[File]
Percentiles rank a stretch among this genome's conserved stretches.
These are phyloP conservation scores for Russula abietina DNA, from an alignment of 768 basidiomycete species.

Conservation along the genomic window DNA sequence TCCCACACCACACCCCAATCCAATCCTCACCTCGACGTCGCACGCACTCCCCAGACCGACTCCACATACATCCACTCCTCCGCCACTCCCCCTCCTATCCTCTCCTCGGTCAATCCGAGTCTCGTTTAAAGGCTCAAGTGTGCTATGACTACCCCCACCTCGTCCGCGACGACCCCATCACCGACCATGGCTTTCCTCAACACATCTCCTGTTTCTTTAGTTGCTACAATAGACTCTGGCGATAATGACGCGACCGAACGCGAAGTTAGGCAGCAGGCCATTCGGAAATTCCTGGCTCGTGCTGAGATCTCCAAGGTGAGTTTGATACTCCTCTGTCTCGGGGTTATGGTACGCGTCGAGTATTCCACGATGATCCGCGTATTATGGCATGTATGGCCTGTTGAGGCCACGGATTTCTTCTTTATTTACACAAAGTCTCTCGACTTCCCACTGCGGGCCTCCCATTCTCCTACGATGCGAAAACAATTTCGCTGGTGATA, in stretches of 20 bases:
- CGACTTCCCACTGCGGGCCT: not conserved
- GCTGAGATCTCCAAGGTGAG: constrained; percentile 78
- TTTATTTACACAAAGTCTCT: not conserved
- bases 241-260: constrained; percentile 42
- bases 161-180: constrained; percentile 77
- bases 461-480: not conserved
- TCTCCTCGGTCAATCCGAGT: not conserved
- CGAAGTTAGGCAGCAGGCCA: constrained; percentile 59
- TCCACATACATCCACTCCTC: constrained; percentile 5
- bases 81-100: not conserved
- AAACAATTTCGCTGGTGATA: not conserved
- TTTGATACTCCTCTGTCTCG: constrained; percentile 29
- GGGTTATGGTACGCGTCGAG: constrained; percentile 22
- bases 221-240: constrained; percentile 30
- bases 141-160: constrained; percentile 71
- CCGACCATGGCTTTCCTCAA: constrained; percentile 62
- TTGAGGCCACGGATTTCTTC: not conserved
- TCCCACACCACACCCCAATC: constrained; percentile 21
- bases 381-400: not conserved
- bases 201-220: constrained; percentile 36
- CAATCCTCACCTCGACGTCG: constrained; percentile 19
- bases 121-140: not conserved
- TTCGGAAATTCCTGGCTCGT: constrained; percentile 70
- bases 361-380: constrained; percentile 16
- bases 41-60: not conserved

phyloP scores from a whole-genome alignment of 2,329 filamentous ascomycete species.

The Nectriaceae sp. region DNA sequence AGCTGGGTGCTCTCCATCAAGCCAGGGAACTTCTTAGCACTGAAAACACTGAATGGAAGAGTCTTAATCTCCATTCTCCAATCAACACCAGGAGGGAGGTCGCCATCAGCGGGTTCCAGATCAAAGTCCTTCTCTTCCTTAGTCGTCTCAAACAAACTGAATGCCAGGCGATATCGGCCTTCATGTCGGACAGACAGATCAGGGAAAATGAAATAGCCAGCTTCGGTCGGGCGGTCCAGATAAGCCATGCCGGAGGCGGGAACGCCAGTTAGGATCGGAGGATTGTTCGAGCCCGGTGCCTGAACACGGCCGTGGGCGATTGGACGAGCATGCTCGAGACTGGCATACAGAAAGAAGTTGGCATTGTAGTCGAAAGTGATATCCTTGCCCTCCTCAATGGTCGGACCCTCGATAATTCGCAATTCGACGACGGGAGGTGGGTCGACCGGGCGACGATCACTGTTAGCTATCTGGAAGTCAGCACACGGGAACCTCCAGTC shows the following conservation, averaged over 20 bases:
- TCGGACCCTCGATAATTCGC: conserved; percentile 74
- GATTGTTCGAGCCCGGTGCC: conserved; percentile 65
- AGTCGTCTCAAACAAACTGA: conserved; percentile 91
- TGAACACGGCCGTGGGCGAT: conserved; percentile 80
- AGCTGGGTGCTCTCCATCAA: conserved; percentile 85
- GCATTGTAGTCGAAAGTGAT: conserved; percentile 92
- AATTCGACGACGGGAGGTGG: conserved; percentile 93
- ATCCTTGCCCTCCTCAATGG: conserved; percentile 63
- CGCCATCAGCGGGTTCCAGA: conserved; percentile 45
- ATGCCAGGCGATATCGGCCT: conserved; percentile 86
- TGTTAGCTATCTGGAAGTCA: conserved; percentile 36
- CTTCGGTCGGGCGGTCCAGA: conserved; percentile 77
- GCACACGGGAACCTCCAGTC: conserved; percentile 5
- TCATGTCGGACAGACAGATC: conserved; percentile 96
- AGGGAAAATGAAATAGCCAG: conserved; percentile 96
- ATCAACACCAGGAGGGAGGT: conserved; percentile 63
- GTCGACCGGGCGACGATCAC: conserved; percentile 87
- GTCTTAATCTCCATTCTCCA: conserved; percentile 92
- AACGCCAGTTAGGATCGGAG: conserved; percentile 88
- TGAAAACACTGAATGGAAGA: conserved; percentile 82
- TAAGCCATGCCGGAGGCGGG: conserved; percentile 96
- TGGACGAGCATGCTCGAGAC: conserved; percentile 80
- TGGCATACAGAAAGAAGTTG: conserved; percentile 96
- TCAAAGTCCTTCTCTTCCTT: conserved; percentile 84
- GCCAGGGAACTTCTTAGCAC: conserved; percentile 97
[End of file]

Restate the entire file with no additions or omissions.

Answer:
Percentiles rank a stretch among this genome's conserved stretches.
These are phyloP conservation scores for Russula abietina DNA, from an alignment of 768 basidiomycete species.

Conservation along the genomic window DNA sequence TCCCACACCACACCCCAATCCAATCCTCACCTCGACGTCGCACGCACTCCCCAGACCGACTCCACATACATCCACTCCTCCGCCACTCCCCCTCCTATCCTCTCCTCGGTCAATCCGAGTCTCGTTTAAAGGCTCAAGTGTGCTATGACTACCCCCACCTCGTCCGCGACGACCCCATCACCGACCATGGCTTTCCTCAACACATCTCCTGTTTCTTTAGTTGCTACAATAGACTCTGGCGATAATGACGCGACCGAACGCGAAGTTAGGCAGCAGGCCATTCGGAAATTCCTGGCTCGTGCTGAGATCTCCAAGGTGAGTTTGATACTCCTCTGTCTCGGGGTTATGGTACGCGTCGAGTATTCCACGATGATCCGCGTATTATGGCATGTATGGCCTGTTGAGGCCACGGATTTCTTCTTTATTTACACAAAGTCTCTCGACTTCCCACTGCGGGCCTCCCATTCTCCTACGATGCGAAAACAATTTCGCTGGTGATA, in stretches of 20 bases:
- CGACTTCCCACTGCGGGCCT: not conserved
- GCTGAGATCTCCAAGGTGAG: constrained; percentile 78
- TTTATTTACACAAAGTCTCT: not conserved
- bases 241-260: constrained; percentile 42
- bases 161-180: constrained; percentile 77
- bases 461-480: not conserved
- TCTCCTCGGTCAATCCGAGT: not conserved
- CGAAGTTAGGCAGCAGGCCA: constrained; percentile 59
- TCCACATACATCCACTCCTC: constrained; percentile 5
- bases 81-100: not conserved
- AAACAATTTCGCTGGTGATA: not conserved
- TTTGATACTCCTCTGTCTCG: constrained; percentile 29
- GGGTTATGGTACGCGTCGAG: constrained; percentile 22
- bases 221-240: constrained; percentile 30
- bases 141-160: constrained; percentile 71
- CCGACCATGGCTTTCCTCAA: constrained; percentile 62
- TTGAGGCCACGGATTTCTTC: not conserved
- TCCCACACCACACCCCAATC: constrained; percentile 21
- bases 381-400: not conserved
- bases 201-220: constrained; percentile 36
- CAATCCTCACCTCGACGTCG: constrained; percentile 19
- bases 121-140: not conserved
- TTCGGAAATTCCTGGCTCGT: constrained; percentile 70
- bases 361-380: constrained; percentile 16
- bases 41-60: not conserved

phyloP scores from a whole-genome alignment of 2,329 filamentous ascomycete species.

The Nectriaceae sp. region DNA sequence AGCTGGGTGCTCTCCATCAAGCCAGGGAACTTCTTAGCACTGAAAACACTGAATGGAAGAGTCTTAATCTCCATTCTCCAATCAACACCAGGAGGGAGGTCGCCATCAGCGGGTTCCAGATCAAAGTCCTTCTCTTCCTTAGTCGTCTCAAACAAACTGAATGCCAGGCGATATCGGCCTTCATGTCGGACAGACAGATCAGGGAAAATGAAATAGCCAGCTTCGGTCGGGCGGTCCAGATAAGCCATGCCGGAGGCGGGAACGCCAGTTAGGATCGGAGGATTGTTCGAGCCCGGTGCCTGAACACGGCCGTGGGCGATTGGACGAGCATGCTCGAGACTGGCATACAGAAAGAAGTTGGCATTGTAGTCGAAAGTGATATCCTTGCCCTCCTCAATGGTCGGACCCTCGATAATTCGCAATTCGACGACGGGAGGTGGGTCGACCGGGCGACGATCACTGTTAGCTATCTGGAAGTCAGCACACGGGAACCTCCAGTC shows the following conservation, averaged over 20 bases:
- TCGGACCCTCGATAATTCGC: conserved; percentile 74
- GATTGTTCGAGCCCGGTGCC: conserved; percentile 65
- AGTCGTCTCAAACAAACTGA: conserved; percentile 91
- TGAACACGGCCGTGGGCGAT: conserved; percentile 80
- AGCTGGGTGCTCTCCATCAA: conserved; percentile 85
- GCATTGTAGTCGAAAGTGAT: conserved; percentile 92
- AATTCGACGACGGGAGGTGG: conserved; percentile 93
- ATCCTTGCCCTCCTCAATGG: conserved; percentile 63
- CGCCATCAGCGGGTTCCAGA: conserved; percentile 45
- ATGCCAGGCGATATCGGCCT: conserved; percentile 86
- TGTTAGCTATCTGGAAGTCA: conserved; percentile 36
- CTTCGGTCGGGCGGTCCAGA: conserved; percentile 77
- GCACACGGGAACCTCCAGTC: conserved; percentile 5
- TCATGTCGGACAGACAGATC: conserved; percentile 96
- AGGGAAAATGAAATAGCCAG: conserved; percentile 96
- ATCAACACCAGGAGGGAGGT: conserved; percentile 63
- GTCGACCGGGCGACGATCAC: conserved; percentile 87
- GTCTTAATCTCCATTCTCCA: conserved; percentile 92
- AACGCCAGTTAGGATCGGAG: conserved; percentile 88
- TGAAAACACTGAATGGAAGA: conserved; percentile 82
- TAAGCCATGCCGGAGGCGGG: conserved; percentile 96
- TGGACGAGCATGCTCGAGAC: conserved; percentile 80
- TGGCATACAGAAAGAAGTTG: conserved; percentile 96
- TCAAAGTCCTTCTCTTCCTT: conserved; percentile 84
- GCCAGGGAACTTCTTAGCAC: conserved; percentile 97